In the early 1900s, German Nobel Laureate Paul Ehrlich imagined an ideal therapy for disease, a drug precisely targeted to an invader, which if linked to a toxic chemical would act like a missile, carrying a destructive payload directly to the disease. Ehrlich said the drug would be a ‘Magische Kugel,’ which in English means ‘Magic Bullet.’ Such a therapy, he theorized, would be ideal for countless diseases, including cancer. Science had the payload. What it didn’t have was the missile.
Whether the idea came in a dream, whether it arrived as a classical “aha” moment in a dusty lab, or at a patient’s bedside while scribbling notes, the search for Ehrlich’s Magic Bullet took a huge leap when someone asked, “Why not antibodies?”
Antibodies are proteins made by the immune system. In the body, they bind with high specificity to antigens, receptors on the surface of foreign invaders, such as viruses and bacteria. Fitting like a lock in a key, such binding enables immune cells to “see” and attack invaders. And because Nature has innumerable invaders, the human body has many antibodies–10 million to be exact.
Scientists had their missile.
In 1975, Georges Kohler and Cesar Milstein created the first laboratory-produced antibodies, called monoclonal antibodies (mAbs). A year later, on Thanksgiving Day, a doctor named Ron Levy ran a groundbreaking experiment, inspiring him to run through the halls of his lab with joy. He’d created monoclonal antibodies that specifically recognized cancer cells.
In 1979, immunologist and cancer researcher Lee Nadler teamed up with Phil Stashenko, another immunologist, and created a monoclonal antibody targeted to antigens on non-Hodgkin’s lymphoma cells. Their drug failed. When given to a man with advanced lymphoma, the mAb bound to few tumor cells. And the patient’s immune system rejected the drug, due to the fact it was created from mouse cells.
To avoid rejection, scientists from IDEC Pharmaceuticals Corporation used recombinant technology to create a part human, part mouse antibody called a chimera. In clinical studies, their “humanized” drug, Rituxamab, cut tumor sizes in half. And when combined with other chemotherapies, it cured 79% of patients. The drug’s approval in 1997 led to the development of similar antibody-based therapies, some of which worked by killing cells directly (e.g. Rituxamab), others which slowed or stopped tumor growth by interfering with surface receptors on cancer cells, or some which better enabled the immune system to fight the disease.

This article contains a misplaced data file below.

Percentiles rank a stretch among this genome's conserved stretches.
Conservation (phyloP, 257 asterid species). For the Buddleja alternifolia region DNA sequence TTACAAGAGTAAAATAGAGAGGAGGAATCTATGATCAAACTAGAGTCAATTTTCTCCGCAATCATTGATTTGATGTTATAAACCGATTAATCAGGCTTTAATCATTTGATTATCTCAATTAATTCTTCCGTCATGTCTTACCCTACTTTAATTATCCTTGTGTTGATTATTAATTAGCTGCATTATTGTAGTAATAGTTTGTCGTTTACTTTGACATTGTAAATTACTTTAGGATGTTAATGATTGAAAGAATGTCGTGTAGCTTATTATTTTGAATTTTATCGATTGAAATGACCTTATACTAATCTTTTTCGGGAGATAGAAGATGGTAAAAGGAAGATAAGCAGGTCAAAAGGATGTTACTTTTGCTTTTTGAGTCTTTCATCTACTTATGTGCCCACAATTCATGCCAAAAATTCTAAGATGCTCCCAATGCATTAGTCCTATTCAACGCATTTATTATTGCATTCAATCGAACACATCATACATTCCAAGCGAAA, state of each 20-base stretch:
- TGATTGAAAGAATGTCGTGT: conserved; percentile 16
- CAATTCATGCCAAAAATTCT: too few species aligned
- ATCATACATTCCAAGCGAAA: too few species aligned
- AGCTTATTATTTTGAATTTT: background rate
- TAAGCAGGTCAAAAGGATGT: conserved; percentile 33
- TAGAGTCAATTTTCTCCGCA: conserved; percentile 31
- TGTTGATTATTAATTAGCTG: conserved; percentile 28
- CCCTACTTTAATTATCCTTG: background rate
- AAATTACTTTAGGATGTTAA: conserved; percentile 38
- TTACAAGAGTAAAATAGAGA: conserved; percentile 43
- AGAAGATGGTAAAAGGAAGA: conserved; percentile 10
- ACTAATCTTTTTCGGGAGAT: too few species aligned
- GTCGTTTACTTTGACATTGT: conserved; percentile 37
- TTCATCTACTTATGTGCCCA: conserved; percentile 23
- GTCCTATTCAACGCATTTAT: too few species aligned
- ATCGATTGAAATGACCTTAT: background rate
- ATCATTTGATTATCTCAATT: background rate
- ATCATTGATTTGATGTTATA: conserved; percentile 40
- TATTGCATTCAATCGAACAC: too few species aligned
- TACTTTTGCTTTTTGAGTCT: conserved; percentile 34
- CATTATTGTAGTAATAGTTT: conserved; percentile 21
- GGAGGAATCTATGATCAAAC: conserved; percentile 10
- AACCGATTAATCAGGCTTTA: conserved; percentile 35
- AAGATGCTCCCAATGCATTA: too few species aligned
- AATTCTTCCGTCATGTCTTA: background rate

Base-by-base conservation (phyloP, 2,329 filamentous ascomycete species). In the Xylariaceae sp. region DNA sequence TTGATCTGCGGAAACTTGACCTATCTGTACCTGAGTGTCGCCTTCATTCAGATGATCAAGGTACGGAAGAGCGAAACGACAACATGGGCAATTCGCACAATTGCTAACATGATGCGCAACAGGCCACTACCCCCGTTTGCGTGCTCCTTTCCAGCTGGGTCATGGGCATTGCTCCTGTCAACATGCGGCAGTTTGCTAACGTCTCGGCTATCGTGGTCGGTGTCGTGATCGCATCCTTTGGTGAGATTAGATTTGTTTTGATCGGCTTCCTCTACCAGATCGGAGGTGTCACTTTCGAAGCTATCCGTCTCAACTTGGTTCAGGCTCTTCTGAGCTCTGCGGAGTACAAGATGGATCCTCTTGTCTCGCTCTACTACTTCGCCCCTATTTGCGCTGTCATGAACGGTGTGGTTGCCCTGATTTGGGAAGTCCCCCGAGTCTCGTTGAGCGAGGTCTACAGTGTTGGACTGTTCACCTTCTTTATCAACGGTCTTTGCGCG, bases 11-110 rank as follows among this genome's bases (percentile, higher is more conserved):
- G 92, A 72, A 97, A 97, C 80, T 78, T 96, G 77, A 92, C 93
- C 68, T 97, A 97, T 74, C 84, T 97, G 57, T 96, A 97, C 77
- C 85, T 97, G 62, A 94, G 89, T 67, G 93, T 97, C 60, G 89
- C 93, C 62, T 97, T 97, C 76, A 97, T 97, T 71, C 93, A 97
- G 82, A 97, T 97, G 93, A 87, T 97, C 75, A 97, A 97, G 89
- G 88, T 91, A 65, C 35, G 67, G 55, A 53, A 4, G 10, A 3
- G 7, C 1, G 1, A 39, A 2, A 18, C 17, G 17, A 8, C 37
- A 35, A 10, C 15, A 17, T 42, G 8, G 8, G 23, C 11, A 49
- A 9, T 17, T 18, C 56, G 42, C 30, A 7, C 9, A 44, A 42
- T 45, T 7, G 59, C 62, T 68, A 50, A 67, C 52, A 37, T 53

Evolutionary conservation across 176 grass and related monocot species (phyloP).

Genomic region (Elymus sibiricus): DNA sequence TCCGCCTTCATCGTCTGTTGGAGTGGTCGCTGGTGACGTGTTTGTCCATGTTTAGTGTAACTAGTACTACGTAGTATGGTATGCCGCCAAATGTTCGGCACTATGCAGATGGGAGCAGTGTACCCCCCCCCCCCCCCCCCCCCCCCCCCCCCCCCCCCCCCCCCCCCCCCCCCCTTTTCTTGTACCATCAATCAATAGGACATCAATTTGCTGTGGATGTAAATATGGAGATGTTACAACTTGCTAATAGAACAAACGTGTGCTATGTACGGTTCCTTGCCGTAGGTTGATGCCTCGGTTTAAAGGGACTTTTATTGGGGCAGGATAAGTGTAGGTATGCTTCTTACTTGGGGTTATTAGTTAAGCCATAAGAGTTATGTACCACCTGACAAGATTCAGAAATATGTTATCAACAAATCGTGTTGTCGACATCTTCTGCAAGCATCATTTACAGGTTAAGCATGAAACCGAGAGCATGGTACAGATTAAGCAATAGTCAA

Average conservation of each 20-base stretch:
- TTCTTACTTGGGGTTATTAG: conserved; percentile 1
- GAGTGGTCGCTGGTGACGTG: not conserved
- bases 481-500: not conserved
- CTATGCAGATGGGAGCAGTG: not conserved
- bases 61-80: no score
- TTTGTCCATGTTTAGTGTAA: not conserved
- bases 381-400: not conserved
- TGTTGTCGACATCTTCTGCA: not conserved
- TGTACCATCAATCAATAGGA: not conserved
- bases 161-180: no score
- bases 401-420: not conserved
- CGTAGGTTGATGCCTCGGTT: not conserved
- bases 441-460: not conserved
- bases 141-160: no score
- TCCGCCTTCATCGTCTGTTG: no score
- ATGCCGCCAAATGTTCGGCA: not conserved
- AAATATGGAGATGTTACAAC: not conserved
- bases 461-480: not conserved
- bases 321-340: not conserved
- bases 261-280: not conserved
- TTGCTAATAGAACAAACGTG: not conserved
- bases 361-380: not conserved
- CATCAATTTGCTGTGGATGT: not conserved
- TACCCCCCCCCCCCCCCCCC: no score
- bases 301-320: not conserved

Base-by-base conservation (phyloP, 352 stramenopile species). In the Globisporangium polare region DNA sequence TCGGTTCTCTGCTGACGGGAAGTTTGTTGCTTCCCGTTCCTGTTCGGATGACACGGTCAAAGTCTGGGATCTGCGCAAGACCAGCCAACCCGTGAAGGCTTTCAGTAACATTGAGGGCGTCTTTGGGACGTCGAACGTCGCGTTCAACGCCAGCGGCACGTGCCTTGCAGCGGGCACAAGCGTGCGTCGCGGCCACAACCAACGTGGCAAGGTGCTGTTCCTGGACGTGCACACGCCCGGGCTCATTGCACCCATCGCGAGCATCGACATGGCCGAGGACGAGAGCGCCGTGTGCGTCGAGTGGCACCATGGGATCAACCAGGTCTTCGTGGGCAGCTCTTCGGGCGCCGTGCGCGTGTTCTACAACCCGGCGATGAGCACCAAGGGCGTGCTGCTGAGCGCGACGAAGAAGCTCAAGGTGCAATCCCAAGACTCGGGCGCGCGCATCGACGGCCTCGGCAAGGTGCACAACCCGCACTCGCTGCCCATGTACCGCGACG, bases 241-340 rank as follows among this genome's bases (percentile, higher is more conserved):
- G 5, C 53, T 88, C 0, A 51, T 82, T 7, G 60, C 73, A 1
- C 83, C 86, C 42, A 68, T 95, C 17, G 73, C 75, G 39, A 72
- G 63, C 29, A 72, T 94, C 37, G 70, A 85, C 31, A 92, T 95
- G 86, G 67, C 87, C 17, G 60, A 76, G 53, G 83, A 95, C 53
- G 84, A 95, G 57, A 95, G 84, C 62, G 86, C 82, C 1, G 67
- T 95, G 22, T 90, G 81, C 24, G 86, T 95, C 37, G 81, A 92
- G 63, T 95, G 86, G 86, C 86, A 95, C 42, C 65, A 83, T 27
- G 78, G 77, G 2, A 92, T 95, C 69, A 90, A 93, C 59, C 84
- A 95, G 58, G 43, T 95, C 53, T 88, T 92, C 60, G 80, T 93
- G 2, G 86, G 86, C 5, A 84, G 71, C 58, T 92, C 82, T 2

Unfortunately these mAbs required additional treatments with chemotherapeutic agents, which damaged healthy cells and caused severe side effects, such as the loss of hair, nausea, vomiting and extreme fatigue.
Researchers got around this problem by directly attaching the monoclonal antibody to the chemotherapeutic agent, and as of late, by linking it to even more potent radioactive isotopes, which if given alone would be lethal. When administered, this so-called “armed antibody,” or Antibody Drug Conjugate (ADC), floats in the bloodstream sticking only to cancer cells. Once attached, it drops its toxic cargo, killing the cancer cell in a highly targeted way.
There are 25 ADCs in development currently. Genenetch has 17 in early development and eight in clinical trials, one of which is a drug called T-DM1, indicated for breast cancer patients with high amounts of HER-2, a receptor protein elevated in 20% of women with breast cancer.
T-DM1 consists of three components. The first is the already-approved breast cancer drug Trastuzumab (Herceptin), a monoclonal antibody developed by Genenetch, which in clinical trials increased survival rates in women with HER-2-positive metastatic breast cancer (20.3 to 25.1 months). Herceptin is linked to the second part, a toxic chemical called emtansine (DM1). And the third component is a chemical which delays DM1’s release.
Linking DM1 to Herceptin keeps the toxic chemical inactive until cancer cells are reached, leaving healthy cells untouched. Once bound to cancer cells, T-DM1 is internalized and the toxic payload is delivered, greatly reducing side effects compared to using Herceptin with a chemotherapeutic agent. For patients, decreased toxicity means no hair loss and less nausea and fatigue.
In a Phase III trial, 991 HER-2 breast cancer patients received T-DM1. Compared to conventional cancer treatments, results showed that 43.6% of patients given the ADC showed tumor shrinkage, compared to 30.8% on standard anti-cancer therapy. Survival rate was improved as well (9.6 months vs. 6.4 months). The results were published in an October paper in The New England Journal of Medicine.
In 2011, the FDA approved Seattle Genetics’ antibody-drug conjugate, Adcetris, after results showed it shrank tumors in 93% of patients with Hodgkin’s lymphoma, and 73% went into partial or total remission.
While early ADCs have proven effective, the price tags on such drugs are high; Adcetris’s treatment costs about $100,000, for example. And according to drug makers, linking the antibodies to the toxic chemicals is challenging. Sometimes the chemical can fall off the mAb; this happened with the first ADC, Mylotarg, approved in 2000, but then taken off the market in 2010. And T-DM1, which could be approved next year, is not indicated for all breast cancers, only those with the elevated HER-2 protein.
But like most antibody-based therapies, ADCs are profoundly less expensive to develop than traditional drugs. And because they are so specific and therefore less toxic, market approval can come faster due to fewer side effects.
It took 75 years to go from Ehrlich’s magic bullet theory to a laboratory-created monoclonal antibody. It took almost 30 to successfully link them to a toxic payload. In all, antibody-drug conjugates represent the next evolution in targeted cancer therapy and a monumental leap forward in the fight against cancer.